Under this proposed rule, continuous emissions monitors (CEMs) would be required for particulate matter and mercury. Prior to this rule, CEMs were required to be installed at these facilities for only carbon monoxide, total hydrocarbons and oxygen. In a related action, EPA is soliciting vendor participation in a CEM demonstration program, which will provide further technical support in the areas of commercial availability, performance, and reliability of these CEMs.

To provide regulatory relief to some facilities managing hazardous waste, the proposal contains a "comparable fuels specification" that would potentially extend to any facility generating or managing hazardous waste destined for burning. This common sense approach would exclude from regulation hazardous wastes that have the same characteristics as fossil fuels, and that are burned in lieu of fossil fuels. This exemption is expected to be an important element in the Agency's overall effort to fine-tune RCRA's regulatory scope. This proposal would also change the current "small quantity burner" exemption. Facilities that burn less than 27 gallons of hazardous waste per month will continue to be exempt from regulation. In the past, facilities that burned up to 2,000 gallons of hazardous waste per month were exempt.

EPA believes that this proposal will create significant incentives for waste minimization (source reduction and recycling). In addition to creating regulatory-driven incentives to remove metals from hazardous waste streams going to combustion facilities, the proposal specifically seeks to encourage facilities to identify opportunities to use waste minimization to help achieve compliance with MACT standards or to achieve either the small quantity or comparable fuels exclusions. For example, the proposal requests comment on whether facilities should be granted an extra year to come into compliance with MACT standards if their waste minimization efforts need an extra year to be put into place (thereby perhaps changing the types of facility modifications that would be needed for compliance). Of the nearly four million tons of hazardous waste combusted annually, approximately 1.8 million tons were combusted at on-site facilities (i.e., the same facilities at which the waste was generated). Combustion at an on-site facility presents a somewhat unique situation in which facility owners and operators also have direct control over waste generation. Therefore, EPA is targeting efforts to help ensure these facilities take steps to reduce the generation of waste at its source and minimize the quantity ultimately burned.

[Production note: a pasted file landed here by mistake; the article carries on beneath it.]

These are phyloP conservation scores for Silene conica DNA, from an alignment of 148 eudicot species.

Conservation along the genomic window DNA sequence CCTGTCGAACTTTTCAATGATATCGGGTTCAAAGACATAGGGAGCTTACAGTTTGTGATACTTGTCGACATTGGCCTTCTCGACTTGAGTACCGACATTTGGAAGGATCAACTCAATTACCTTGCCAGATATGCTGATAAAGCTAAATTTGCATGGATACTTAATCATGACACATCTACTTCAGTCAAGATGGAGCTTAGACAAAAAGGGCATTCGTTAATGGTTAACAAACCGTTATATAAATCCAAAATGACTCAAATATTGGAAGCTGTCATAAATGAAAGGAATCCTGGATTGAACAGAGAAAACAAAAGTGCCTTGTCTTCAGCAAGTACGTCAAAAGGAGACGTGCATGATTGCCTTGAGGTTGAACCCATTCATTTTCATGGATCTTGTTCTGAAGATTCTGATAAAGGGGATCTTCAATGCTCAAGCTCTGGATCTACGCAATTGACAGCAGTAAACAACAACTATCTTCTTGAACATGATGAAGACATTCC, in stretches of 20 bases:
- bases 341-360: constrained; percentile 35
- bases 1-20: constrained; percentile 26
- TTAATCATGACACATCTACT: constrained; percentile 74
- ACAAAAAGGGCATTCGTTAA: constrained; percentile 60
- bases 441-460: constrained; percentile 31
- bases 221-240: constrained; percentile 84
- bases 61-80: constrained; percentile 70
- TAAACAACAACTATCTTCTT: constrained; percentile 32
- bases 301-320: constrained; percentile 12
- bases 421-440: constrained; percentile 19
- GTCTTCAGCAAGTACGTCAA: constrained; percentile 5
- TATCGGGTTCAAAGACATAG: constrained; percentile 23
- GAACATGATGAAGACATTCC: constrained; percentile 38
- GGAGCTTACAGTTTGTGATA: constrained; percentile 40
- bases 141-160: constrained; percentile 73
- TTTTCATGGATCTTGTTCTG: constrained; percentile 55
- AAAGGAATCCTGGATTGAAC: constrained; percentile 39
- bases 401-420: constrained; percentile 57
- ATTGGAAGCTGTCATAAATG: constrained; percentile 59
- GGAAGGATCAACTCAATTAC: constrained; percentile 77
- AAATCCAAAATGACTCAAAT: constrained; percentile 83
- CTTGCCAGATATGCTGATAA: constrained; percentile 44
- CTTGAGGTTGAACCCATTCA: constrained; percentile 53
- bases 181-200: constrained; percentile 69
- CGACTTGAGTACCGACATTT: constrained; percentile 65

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This proposed rule would apply to hazardous waste incinerators, cement kilns, and lightweight aggregate kilns that burn hazardous waste as fuel.

Because the Agency believes that there will be potentially a large influx of RCRA permit modification requests resulting from requirements proposed in this notice, the Agency is considering options that will streamline the RCRA permit modification process for these types of changes to ensure that necessary modifications are made expeditiously.

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Proposed Rulemaking

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Technical Supporting Documents